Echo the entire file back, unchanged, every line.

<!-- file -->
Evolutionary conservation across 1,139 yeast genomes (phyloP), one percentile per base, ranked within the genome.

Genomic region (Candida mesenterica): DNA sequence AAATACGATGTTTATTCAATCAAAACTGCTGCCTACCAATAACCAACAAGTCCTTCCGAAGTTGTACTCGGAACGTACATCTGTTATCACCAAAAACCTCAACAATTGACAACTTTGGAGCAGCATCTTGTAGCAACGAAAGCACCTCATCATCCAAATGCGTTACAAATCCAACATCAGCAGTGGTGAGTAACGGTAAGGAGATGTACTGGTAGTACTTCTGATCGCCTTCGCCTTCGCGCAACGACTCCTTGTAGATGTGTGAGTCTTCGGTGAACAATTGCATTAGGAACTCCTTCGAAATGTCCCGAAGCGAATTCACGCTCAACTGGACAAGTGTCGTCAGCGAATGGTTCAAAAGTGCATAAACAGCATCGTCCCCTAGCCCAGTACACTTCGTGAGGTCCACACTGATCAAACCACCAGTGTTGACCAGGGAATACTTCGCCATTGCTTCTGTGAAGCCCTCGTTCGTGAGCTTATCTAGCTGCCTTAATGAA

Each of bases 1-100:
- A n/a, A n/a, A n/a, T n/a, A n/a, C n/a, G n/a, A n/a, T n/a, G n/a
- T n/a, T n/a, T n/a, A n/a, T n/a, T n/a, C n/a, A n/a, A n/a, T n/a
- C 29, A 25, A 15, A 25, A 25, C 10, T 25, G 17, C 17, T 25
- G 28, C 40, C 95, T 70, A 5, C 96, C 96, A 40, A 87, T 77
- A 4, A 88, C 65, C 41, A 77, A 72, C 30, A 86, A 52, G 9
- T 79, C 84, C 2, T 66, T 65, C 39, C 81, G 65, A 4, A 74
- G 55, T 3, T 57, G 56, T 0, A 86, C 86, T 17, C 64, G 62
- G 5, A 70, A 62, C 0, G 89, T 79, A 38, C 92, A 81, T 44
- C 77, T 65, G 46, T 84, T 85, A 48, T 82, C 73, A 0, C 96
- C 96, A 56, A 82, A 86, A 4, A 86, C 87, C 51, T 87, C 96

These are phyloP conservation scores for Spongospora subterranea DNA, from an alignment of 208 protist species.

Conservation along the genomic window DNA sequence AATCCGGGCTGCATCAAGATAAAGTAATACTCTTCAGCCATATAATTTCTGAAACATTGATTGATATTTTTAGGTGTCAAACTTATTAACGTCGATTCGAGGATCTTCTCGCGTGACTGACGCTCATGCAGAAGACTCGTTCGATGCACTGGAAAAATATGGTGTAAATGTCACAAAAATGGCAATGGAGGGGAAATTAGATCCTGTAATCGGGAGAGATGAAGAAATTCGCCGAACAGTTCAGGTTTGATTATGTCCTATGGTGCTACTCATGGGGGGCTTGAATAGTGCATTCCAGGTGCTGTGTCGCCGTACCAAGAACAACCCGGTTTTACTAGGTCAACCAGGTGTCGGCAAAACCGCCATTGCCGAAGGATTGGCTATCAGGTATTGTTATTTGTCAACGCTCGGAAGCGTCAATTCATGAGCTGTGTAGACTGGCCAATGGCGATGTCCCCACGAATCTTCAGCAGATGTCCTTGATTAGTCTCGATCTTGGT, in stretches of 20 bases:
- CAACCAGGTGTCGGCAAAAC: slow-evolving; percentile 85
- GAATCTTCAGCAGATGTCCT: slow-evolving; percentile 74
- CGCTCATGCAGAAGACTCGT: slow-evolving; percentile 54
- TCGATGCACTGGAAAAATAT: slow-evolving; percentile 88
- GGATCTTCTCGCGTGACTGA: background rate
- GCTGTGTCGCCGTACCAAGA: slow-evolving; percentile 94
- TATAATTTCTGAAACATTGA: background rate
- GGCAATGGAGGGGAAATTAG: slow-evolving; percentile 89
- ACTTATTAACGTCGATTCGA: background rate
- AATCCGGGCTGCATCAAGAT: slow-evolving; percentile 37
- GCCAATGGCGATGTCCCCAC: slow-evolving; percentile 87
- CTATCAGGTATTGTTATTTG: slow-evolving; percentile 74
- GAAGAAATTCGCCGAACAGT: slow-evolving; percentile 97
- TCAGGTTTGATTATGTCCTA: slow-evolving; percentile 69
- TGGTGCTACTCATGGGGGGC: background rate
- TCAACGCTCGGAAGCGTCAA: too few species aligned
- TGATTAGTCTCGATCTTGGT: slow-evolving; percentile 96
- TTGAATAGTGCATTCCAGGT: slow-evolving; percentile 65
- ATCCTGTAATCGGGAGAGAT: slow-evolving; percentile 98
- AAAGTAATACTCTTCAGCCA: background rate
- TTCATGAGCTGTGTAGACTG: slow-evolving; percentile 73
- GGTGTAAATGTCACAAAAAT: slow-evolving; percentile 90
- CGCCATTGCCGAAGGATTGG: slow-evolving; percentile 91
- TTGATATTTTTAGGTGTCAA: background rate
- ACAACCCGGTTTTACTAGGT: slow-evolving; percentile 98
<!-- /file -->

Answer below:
Evolutionary conservation across 1,139 yeast genomes (phyloP), one percentile per base, ranked within the genome.

Genomic region (Candida mesenterica): DNA sequence AAATACGATGTTTATTCAATCAAAACTGCTGCCTACCAATAACCAACAAGTCCTTCCGAAGTTGTACTCGGAACGTACATCTGTTATCACCAAAAACCTCAACAATTGACAACTTTGGAGCAGCATCTTGTAGCAACGAAAGCACCTCATCATCCAAATGCGTTACAAATCCAACATCAGCAGTGGTGAGTAACGGTAAGGAGATGTACTGGTAGTACTTCTGATCGCCTTCGCCTTCGCGCAACGACTCCTTGTAGATGTGTGAGTCTTCGGTGAACAATTGCATTAGGAACTCCTTCGAAATGTCCCGAAGCGAATTCACGCTCAACTGGACAAGTGTCGTCAGCGAATGGTTCAAAAGTGCATAAACAGCATCGTCCCCTAGCCCAGTACACTTCGTGAGGTCCACACTGATCAAACCACCAGTGTTGACCAGGGAATACTTCGCCATTGCTTCTGTGAAGCCCTCGTTCGTGAGCTTATCTAGCTGCCTTAATGAA

Each of bases 1-100:
- A n/a, A n/a, A n/a, T n/a, A n/a, C n/a, G n/a, A n/a, T n/a, G n/a
- T n/a, T n/a, T n/a, A n/a, T n/a, T n/a, C n/a, A n/a, A n/a, T n/a
- C 29, A 25, A 15, A 25, A 25, C 10, T 25, G 17, C 17, T 25
- G 28, C 40, C 95, T 70, A 5, C 96, C 96, A 40, A 87, T 77
- A 4, A 88, C 65, C 41, A 77, A 72, C 30, A 86, A 52, G 9
- T 79, C 84, C 2, T 66, T 65, C 39, C 81, G 65, A 4, A 74
- G 55, T 3, T 57, G 56, T 0, A 86, C 86, T 17, C 64, G 62
- G 5, A 70, A 62, C 0, G 89, T 79, A 38, C 92, A 81, T 44
- C 77, T 65, G 46, T 84, T 85, A 48, T 82, C 73, A 0, C 96
- C 96, A 56, A 82, A 86, A 4, A 86, C 87, C 51, T 87, C 96

These are phyloP conservation scores for Spongospora subterranea DNA, from an alignment of 208 protist species.

Conservation along the genomic window DNA sequence AATCCGGGCTGCATCAAGATAAAGTAATACTCTTCAGCCATATAATTTCTGAAACATTGATTGATATTTTTAGGTGTCAAACTTATTAACGTCGATTCGAGGATCTTCTCGCGTGACTGACGCTCATGCAGAAGACTCGTTCGATGCACTGGAAAAATATGGTGTAAATGTCACAAAAATGGCAATGGAGGGGAAATTAGATCCTGTAATCGGGAGAGATGAAGAAATTCGCCGAACAGTTCAGGTTTGATTATGTCCTATGGTGCTACTCATGGGGGGCTTGAATAGTGCATTCCAGGTGCTGTGTCGCCGTACCAAGAACAACCCGGTTTTACTAGGTCAACCAGGTGTCGGCAAAACCGCCATTGCCGAAGGATTGGCTATCAGGTATTGTTATTTGTCAACGCTCGGAAGCGTCAATTCATGAGCTGTGTAGACTGGCCAATGGCGATGTCCCCACGAATCTTCAGCAGATGTCCTTGATTAGTCTCGATCTTGGT, in stretches of 20 bases:
- CAACCAGGTGTCGGCAAAAC: slow-evolving; percentile 85
- GAATCTTCAGCAGATGTCCT: slow-evolving; percentile 74
- CGCTCATGCAGAAGACTCGT: slow-evolving; percentile 54
- TCGATGCACTGGAAAAATAT: slow-evolving; percentile 88
- GGATCTTCTCGCGTGACTGA: background rate
- GCTGTGTCGCCGTACCAAGA: slow-evolving; percentile 94
- TATAATTTCTGAAACATTGA: background rate
- GGCAATGGAGGGGAAATTAG: slow-evolving; percentile 89
- ACTTATTAACGTCGATTCGA: background rate
- AATCCGGGCTGCATCAAGAT: slow-evolving; percentile 37
- GCCAATGGCGATGTCCCCAC: slow-evolving; percentile 87
- CTATCAGGTATTGTTATTTG: slow-evolving; percentile 74
- GAAGAAATTCGCCGAACAGT: slow-evolving; percentile 97
- TCAGGTTTGATTATGTCCTA: slow-evolving; percentile 69
- TGGTGCTACTCATGGGGGGC: background rate
- TCAACGCTCGGAAGCGTCAA: too few species aligned
- TGATTAGTCTCGATCTTGGT: slow-evolving; percentile 96
- TTGAATAGTGCATTCCAGGT: slow-evolving; percentile 65
- ATCCTGTAATCGGGAGAGAT: slow-evolving; percentile 98
- AAAGTAATACTCTTCAGCCA: background rate
- TTCATGAGCTGTGTAGACTG: slow-evolving; percentile 73
- GGTGTAAATGTCACAAAAAT: slow-evolving; percentile 90
- CGCCATTGCCGAAGGATTGG: slow-evolving; percentile 91
- TTGATATTTTTAGGTGTCAA: background rate
- ACAACCCGGTTTTACTAGGT: slow-evolving; percentile 98